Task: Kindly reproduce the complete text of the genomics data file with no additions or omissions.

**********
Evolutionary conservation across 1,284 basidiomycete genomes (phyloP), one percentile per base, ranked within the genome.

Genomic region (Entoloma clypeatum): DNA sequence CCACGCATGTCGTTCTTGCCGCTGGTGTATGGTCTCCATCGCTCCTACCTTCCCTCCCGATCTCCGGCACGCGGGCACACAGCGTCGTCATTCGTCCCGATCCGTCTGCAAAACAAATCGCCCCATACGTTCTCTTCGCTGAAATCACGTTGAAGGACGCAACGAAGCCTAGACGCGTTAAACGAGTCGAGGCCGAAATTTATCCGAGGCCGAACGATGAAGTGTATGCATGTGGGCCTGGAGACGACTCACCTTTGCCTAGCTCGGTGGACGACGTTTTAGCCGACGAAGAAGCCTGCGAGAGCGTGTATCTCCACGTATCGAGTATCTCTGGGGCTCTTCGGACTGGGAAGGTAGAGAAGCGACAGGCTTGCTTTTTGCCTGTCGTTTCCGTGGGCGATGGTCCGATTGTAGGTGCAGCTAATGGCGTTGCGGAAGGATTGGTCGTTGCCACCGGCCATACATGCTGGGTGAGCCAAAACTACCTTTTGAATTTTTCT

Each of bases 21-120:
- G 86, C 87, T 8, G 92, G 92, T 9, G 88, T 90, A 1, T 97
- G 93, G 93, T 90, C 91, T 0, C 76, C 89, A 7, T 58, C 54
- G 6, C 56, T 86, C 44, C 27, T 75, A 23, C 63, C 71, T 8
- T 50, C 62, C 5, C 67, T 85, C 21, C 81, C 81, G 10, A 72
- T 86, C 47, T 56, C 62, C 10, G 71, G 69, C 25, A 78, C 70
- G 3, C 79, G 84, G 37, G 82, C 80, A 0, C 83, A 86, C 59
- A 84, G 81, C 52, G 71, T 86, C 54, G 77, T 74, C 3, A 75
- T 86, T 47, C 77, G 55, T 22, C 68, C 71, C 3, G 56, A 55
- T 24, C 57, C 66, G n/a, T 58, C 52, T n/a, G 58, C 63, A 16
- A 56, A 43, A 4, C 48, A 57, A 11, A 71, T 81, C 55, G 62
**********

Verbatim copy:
Evolutionary conservation across 1,284 basidiomycete genomes (phyloP), one percentile per base, ranked within the genome.

Genomic region (Entoloma clypeatum): DNA sequence CCACGCATGTCGTTCTTGCCGCTGGTGTATGGTCTCCATCGCTCCTACCTTCCCTCCCGATCTCCGGCACGCGGGCACACAGCGTCGTCATTCGTCCCGATCCGTCTGCAAAACAAATCGCCCCATACGTTCTCTTCGCTGAAATCACGTTGAAGGACGCAACGAAGCCTAGACGCGTTAAACGAGTCGAGGCCGAAATTTATCCGAGGCCGAACGATGAAGTGTATGCATGTGGGCCTGGAGACGACTCACCTTTGCCTAGCTCGGTGGACGACGTTTTAGCCGACGAAGAAGCCTGCGAGAGCGTGTATCTCCACGTATCGAGTATCTCTGGGGCTCTTCGGACTGGGAAGGTAGAGAAGCGACAGGCTTGCTTTTTGCCTGTCGTTTCCGTGGGCGATGGTCCGATTGTAGGTGCAGCTAATGGCGTTGCGGAAGGATTGGTCGTTGCCACCGGCCATACATGCTGGGTGAGCCAAAACTACCTTTTGAATTTTTCT

Each of bases 21-120:
- G 86, C 87, T 8, G 92, G 92, T 9, G 88, T 90, A 1, T 97
- G 93, G 93, T 90, C 91, T 0, C 76, C 89, A 7, T 58, C 54
- G 6, C 56, T 86, C 44, C 27, T 75, A 23, C 63, C 71, T 8
- T 50, C 62, C 5, C 67, T 85, C 21, C 81, C 81, G 10, A 72
- T 86, C 47, T 56, C 62, C 10, G 71, G 69, C 25, A 78, C 70
- G 3, C 79, G 84, G 37, G 82, C 80, A 0, C 83, A 86, C 59
- A 84, G 81, C 52, G 71, T 86, C 54, G 77, T 74, C 3, A 75
- T 86, T 47, C 77, G 55, T 22, C 68, C 71, C 3, G 56, A 55
- T 24, C 57, C 66, G n/a, T 58, C 52, T n/a, G 58, C 63, A 16
- A 56, A 43, A 4, C 48, A 57, A 11, A 71, T 81, C 55, G 62